Public participation and willingness to cooperate in common-pool resource management: a field experiment with fishing communities in Brazil
The primary evidence about the factors determining successful self-governance of common-pool resources (CPR) has come from case studies. More recently, this observational evidence has been complemented by insights from economic experiments. Here we advance a third approach in which the role of local deliberation about the management of a fishery resource is investigated in a field experiment. Using three control and three treatment communities in a freshwater fishery, we tested if participation in developing specific measures for community-based sustainable CPR management increased the willingness to contribute to the implementation of these measures. Each community was also exposed to information about their community leader's advice about the proposed measures. Both participation and leader advice affected the willingness of participants to contribute to one of three concrete proposals. However, the strongest influence on individual willingness to contribute was exerted by the individual beliefs about the cooperation of others in CPR management.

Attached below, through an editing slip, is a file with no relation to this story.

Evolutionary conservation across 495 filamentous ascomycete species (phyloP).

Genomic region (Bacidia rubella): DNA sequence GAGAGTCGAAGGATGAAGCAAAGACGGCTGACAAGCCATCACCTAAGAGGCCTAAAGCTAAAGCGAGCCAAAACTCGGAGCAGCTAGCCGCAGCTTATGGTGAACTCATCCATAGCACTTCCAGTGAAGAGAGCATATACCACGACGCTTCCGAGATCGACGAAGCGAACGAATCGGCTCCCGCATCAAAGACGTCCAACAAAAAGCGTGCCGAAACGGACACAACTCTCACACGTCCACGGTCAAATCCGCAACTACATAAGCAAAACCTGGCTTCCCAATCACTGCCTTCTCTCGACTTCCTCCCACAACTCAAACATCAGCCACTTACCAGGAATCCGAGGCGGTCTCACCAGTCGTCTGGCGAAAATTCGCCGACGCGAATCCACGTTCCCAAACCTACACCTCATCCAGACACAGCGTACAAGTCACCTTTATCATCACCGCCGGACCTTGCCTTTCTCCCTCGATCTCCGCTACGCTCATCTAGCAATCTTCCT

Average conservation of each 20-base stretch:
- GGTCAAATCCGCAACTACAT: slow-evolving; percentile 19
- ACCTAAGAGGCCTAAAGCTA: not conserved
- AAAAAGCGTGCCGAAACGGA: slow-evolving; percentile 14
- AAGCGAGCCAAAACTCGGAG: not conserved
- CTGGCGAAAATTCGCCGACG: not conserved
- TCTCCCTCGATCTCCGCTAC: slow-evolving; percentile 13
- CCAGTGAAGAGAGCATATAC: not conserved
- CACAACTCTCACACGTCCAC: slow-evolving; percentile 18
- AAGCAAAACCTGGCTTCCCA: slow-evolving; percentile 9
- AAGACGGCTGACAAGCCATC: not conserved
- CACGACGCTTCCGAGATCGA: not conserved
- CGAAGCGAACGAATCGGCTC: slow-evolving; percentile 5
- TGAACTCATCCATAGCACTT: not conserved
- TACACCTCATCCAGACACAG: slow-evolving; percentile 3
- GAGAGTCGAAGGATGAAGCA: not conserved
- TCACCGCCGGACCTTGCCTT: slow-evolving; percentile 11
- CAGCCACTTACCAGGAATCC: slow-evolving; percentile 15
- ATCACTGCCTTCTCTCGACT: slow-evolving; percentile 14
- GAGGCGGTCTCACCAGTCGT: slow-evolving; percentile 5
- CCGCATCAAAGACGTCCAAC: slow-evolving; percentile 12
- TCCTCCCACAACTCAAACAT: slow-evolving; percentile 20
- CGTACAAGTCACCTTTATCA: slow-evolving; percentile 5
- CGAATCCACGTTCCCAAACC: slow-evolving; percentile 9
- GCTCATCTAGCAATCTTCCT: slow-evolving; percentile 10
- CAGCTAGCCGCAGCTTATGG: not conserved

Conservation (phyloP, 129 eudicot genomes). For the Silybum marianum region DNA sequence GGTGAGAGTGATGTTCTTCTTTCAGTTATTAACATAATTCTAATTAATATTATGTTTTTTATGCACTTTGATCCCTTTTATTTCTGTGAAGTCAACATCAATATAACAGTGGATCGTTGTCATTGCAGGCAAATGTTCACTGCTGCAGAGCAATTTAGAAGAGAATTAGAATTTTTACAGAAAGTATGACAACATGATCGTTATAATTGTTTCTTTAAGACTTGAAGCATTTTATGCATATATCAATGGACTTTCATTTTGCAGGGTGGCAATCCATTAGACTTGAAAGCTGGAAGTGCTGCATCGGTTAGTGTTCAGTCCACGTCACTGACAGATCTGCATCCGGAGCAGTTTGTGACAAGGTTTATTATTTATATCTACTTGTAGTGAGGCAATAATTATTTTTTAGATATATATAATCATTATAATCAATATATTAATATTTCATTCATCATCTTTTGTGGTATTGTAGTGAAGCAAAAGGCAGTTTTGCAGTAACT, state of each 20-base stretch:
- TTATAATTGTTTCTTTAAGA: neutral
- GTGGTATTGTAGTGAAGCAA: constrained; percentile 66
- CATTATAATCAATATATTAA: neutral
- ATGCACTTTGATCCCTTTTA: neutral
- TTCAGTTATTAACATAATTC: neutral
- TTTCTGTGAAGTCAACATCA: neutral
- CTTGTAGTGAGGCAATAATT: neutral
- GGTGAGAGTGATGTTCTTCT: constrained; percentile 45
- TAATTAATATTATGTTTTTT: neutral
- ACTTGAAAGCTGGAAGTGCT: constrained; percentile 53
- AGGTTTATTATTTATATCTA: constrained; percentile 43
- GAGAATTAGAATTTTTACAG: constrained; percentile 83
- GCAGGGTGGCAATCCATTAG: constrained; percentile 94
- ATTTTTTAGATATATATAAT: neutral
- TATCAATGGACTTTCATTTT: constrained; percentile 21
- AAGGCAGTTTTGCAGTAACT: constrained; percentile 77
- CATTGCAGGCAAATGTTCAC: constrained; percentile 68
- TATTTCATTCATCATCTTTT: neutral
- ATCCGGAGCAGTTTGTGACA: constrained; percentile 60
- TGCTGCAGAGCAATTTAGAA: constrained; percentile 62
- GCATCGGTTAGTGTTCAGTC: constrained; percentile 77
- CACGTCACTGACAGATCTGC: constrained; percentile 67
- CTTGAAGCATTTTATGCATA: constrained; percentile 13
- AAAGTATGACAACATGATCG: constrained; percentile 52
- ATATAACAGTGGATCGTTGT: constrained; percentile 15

|Date of creation:||2008|
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